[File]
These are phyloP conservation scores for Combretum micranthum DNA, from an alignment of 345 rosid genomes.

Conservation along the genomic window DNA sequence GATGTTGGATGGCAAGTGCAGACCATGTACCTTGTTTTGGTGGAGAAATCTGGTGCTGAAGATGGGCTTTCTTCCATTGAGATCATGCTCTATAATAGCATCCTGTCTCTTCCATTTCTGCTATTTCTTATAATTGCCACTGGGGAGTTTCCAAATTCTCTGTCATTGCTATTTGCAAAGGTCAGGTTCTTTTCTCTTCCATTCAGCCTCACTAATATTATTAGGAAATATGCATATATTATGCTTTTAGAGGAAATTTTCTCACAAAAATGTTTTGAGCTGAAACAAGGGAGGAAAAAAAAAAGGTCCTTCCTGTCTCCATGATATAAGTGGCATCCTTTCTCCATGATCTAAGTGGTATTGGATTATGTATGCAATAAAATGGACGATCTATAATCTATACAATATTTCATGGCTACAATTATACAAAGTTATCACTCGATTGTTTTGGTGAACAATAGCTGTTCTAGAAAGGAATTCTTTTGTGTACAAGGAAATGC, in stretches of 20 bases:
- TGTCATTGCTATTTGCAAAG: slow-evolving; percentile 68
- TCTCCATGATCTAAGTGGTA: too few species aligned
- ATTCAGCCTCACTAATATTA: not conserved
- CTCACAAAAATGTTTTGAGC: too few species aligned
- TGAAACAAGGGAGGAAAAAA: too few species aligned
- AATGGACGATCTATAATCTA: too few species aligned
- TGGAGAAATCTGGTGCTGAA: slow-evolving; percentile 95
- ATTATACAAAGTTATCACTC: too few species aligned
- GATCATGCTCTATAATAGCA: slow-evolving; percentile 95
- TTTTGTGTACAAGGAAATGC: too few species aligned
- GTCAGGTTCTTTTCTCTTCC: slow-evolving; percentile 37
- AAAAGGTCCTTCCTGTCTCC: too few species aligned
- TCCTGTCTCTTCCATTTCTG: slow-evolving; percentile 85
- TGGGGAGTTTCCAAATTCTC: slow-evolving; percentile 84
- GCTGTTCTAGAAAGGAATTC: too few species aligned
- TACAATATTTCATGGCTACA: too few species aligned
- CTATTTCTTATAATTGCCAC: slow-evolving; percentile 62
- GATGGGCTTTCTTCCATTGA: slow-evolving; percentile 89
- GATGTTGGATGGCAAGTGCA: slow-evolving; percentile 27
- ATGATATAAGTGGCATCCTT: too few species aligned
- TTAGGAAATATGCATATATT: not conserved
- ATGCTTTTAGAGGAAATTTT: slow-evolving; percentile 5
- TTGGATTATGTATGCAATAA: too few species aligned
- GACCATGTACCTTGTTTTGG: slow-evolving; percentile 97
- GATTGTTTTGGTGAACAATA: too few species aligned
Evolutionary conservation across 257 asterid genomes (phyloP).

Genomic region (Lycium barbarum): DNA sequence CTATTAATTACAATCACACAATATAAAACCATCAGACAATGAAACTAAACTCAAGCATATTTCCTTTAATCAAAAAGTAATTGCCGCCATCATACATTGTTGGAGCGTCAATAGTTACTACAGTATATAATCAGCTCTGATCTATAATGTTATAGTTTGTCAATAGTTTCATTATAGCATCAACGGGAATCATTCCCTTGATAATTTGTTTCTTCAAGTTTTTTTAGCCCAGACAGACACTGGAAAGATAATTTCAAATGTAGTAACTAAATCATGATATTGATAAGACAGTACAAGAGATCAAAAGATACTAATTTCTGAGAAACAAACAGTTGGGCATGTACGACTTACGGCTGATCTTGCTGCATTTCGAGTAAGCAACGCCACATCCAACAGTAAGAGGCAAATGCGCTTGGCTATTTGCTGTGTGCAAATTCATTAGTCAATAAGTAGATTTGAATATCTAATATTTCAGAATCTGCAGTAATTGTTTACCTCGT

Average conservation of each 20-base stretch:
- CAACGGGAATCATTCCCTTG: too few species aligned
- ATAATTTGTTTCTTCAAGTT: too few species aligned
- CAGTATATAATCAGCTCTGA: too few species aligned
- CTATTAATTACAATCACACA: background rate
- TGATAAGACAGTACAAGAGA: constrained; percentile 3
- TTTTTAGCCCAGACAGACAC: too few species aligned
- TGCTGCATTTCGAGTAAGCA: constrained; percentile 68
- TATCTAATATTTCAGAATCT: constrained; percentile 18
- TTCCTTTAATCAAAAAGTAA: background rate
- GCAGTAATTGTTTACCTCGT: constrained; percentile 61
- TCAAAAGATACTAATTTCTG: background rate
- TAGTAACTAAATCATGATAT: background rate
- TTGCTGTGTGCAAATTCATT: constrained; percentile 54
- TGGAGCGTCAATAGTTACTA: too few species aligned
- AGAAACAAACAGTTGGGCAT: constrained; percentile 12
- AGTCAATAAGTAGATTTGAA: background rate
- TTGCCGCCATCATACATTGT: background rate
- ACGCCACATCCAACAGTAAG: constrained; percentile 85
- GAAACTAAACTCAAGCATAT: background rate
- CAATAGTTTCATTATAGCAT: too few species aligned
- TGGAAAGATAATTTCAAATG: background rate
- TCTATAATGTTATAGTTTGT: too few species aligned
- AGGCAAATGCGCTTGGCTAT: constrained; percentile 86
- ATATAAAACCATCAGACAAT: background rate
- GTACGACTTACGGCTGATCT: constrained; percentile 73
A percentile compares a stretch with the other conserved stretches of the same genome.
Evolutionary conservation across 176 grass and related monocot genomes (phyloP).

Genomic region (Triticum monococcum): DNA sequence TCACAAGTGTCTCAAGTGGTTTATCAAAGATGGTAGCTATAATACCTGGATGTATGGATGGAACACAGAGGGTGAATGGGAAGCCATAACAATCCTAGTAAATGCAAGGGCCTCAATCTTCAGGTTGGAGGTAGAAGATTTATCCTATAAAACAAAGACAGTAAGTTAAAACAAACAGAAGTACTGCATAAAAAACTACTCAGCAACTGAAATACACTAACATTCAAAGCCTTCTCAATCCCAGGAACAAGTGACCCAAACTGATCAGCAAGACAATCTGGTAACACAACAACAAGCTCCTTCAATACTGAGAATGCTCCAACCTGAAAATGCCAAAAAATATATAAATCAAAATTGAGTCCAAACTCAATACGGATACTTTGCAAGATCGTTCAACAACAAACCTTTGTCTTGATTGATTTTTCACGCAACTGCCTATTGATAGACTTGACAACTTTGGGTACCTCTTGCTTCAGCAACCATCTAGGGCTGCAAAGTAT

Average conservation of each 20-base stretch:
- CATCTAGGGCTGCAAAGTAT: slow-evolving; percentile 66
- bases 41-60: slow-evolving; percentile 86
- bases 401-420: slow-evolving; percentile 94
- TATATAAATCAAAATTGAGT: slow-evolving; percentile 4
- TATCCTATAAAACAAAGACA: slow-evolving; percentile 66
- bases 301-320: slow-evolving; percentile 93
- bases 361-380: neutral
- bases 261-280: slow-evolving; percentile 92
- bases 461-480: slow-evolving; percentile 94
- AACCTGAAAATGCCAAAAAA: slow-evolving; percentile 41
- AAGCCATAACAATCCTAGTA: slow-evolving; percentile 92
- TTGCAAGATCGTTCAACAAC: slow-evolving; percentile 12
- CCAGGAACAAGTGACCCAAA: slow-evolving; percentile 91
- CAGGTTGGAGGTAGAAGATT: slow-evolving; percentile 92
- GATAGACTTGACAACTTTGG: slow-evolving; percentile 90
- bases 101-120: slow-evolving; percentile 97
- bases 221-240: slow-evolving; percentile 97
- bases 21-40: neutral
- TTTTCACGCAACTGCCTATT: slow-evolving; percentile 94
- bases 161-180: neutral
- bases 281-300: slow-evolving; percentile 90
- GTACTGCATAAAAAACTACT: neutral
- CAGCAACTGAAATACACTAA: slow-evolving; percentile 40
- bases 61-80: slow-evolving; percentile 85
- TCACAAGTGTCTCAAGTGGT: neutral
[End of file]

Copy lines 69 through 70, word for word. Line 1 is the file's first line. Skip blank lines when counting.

- AACCTGAAAATGCCAAAAAA: slow-evolving; percentile 41
- AAGCCATAACAATCCTAGTA: slow-evolving; percentile 92